2. Dan Hayes Says:

    Thanks for writing this. I think about this every time someone gets busted. I don’t think everyone in the NFL could afford a helicopter, but almost all of them could manage a full time driver. Irregardless, this needed to be said and I’m in on the business plan.

  3. Trav Says:

    As for your business idea, I think teams might have looked at it in more depth had the NBA not screwed it up for everyone in 2004.

    I would say that limo drivers, either from the story above or the Darrent Williams/Javon Walker incident on New Years in Denver, probably boycott driving stars for their own personal safety.

  4. awhayes Says:

    Good points Trav…

    Joe – Thanks for the heads up on the re-launch. I was just at a great liquor store Saturday (Ray’s in Wauwatosa) and happened to ask when the original Schlitz would be coming and he said they would have it starting yesterday. I haven’t tried it before but I really want to. Years ago a friend of our family spoke to me at length re how Schlitz was THE beer in the country until they mysteriously changed their formula, and then even more mysteriously, didn’t change it back.

    I have to admit, in college I probably drank more “crap Schlitz” than Pabst and while I extolled its virtues to anyone who would listen, I’m not sure it was that good. But like most beers I tended to celebrate, it was under $10 a case (Pig’s Eye, Huber Bock).

  5. Joe Says:

    The mysterious reason they changed the formula was becuase A-B went on stike and Schlitz wasa trying to brew more beer faster to try to move into A-B’s market share. It did not work and it killed what was the second largest brewery in the USA, but hey the chemist/brew-master has a valid patent on the process they used to shorten the brewing time.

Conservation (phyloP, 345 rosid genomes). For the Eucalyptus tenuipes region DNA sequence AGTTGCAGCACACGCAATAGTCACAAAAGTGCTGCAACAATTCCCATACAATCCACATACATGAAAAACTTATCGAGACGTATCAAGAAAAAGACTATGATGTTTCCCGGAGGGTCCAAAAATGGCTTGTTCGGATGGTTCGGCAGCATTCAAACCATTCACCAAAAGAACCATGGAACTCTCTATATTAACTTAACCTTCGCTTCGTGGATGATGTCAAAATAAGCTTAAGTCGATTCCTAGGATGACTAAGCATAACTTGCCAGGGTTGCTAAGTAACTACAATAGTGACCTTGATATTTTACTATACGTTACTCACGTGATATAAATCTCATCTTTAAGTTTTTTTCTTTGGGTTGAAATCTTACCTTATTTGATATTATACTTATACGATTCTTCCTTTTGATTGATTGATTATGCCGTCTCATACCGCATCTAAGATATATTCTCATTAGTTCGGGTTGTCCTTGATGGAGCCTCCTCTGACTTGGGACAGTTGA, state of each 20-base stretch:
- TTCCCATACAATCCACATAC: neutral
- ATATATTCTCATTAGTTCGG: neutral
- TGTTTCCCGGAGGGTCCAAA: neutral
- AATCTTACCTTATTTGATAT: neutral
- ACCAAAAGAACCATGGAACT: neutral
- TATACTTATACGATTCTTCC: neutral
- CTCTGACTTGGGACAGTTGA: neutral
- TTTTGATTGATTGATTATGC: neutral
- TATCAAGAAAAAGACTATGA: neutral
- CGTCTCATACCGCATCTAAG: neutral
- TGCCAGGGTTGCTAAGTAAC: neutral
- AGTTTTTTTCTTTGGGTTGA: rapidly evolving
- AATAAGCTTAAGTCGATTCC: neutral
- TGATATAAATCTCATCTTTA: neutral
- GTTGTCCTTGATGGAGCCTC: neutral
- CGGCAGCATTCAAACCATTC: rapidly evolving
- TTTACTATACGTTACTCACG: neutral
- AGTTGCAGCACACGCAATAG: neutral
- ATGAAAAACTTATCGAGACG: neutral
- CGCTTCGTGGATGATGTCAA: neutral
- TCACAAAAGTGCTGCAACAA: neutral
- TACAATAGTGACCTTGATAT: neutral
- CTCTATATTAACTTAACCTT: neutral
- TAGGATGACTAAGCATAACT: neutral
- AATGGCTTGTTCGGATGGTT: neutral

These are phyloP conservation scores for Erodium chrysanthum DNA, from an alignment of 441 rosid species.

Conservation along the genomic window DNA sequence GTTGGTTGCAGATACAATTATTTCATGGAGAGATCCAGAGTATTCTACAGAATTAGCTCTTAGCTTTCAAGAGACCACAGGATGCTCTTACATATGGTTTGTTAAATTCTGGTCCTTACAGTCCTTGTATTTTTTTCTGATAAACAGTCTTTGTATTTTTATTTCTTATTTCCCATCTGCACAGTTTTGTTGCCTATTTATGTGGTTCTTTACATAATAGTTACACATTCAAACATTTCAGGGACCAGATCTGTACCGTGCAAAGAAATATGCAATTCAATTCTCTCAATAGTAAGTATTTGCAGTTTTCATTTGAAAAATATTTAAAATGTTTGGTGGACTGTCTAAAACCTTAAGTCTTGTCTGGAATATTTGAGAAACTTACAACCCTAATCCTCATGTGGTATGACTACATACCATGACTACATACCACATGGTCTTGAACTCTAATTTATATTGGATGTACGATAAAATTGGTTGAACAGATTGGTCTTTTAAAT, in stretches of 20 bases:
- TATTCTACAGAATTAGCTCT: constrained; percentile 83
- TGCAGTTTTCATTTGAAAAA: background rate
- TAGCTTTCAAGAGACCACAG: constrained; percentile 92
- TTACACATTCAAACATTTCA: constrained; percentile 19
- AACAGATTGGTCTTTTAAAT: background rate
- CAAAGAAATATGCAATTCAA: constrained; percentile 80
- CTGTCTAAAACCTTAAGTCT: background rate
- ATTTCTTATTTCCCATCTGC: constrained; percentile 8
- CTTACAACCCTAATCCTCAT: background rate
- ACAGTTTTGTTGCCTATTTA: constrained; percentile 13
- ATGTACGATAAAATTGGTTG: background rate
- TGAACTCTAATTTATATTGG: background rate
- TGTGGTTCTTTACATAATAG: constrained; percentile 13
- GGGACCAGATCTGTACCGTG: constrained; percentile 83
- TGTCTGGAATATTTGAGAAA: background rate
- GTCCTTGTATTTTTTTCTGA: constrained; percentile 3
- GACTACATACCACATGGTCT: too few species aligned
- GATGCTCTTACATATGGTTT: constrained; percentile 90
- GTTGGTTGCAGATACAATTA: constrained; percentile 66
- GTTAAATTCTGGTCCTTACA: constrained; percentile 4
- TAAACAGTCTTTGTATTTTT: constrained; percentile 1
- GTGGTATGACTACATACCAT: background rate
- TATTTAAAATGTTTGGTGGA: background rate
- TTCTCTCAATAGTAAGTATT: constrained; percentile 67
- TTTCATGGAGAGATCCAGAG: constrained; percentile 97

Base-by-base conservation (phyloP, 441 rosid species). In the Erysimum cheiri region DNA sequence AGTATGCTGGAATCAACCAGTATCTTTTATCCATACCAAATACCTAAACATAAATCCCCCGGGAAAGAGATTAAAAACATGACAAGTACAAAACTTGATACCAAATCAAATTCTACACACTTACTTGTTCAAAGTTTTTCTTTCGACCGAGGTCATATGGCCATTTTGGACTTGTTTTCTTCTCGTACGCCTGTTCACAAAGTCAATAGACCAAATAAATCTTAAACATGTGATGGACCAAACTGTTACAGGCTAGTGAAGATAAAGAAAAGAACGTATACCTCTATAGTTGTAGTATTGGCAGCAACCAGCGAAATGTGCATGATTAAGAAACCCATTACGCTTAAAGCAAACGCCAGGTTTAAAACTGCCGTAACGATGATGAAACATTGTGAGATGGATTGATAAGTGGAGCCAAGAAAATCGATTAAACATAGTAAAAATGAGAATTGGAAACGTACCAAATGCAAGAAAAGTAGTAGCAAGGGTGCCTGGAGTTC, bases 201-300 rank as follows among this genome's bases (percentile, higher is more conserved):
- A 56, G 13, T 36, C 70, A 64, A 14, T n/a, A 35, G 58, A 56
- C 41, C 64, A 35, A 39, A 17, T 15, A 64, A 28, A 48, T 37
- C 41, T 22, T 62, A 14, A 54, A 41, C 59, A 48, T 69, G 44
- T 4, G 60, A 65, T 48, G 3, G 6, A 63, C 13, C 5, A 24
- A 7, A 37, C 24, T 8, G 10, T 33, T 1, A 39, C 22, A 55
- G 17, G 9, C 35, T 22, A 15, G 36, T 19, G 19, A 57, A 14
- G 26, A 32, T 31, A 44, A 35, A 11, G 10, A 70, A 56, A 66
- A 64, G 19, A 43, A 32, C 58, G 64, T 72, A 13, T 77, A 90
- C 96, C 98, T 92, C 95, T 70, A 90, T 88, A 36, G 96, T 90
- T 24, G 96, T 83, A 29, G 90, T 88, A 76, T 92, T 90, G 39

6. joshywoshy...etc. Says:

    I think it’s amusing that this post has received more comments about beer than about drunk-driving — but there really is something to be said for tougher laws/rules about DUI’s. I had an absentee landlord in Ohio that disappeared when it was time to move out. I found out he was spending 30 days in jail for his 5th DUI. You shouldn’t be able to drive for GOOD after your 3rd, and I might even say your 2nd.

    I realize that corporations and economic power create near impenetrable blockades to reasonable legislation (which should sometimes be used to help create/enforce attitudes – not often, but sometimes, and I think this is one of those cases), but it’s absurd how OK we all are with having 4 or 5 or 12 and driving the short, easy 3 mile trip home.

    I’ve also thought about if I had money near what these players have, that I would feel like my worries could be redirected at things like driving carefully and avoiding wasps nests and shotguns — if I ever find the ‘good-life,’ I’m going to keep it.

    I wrote a blurb in my not-so-frequently-added-to blog thingermajigger about our drug policy — not intended to be a commentary on specific drugs, just a glance at an astonishing inconsistency.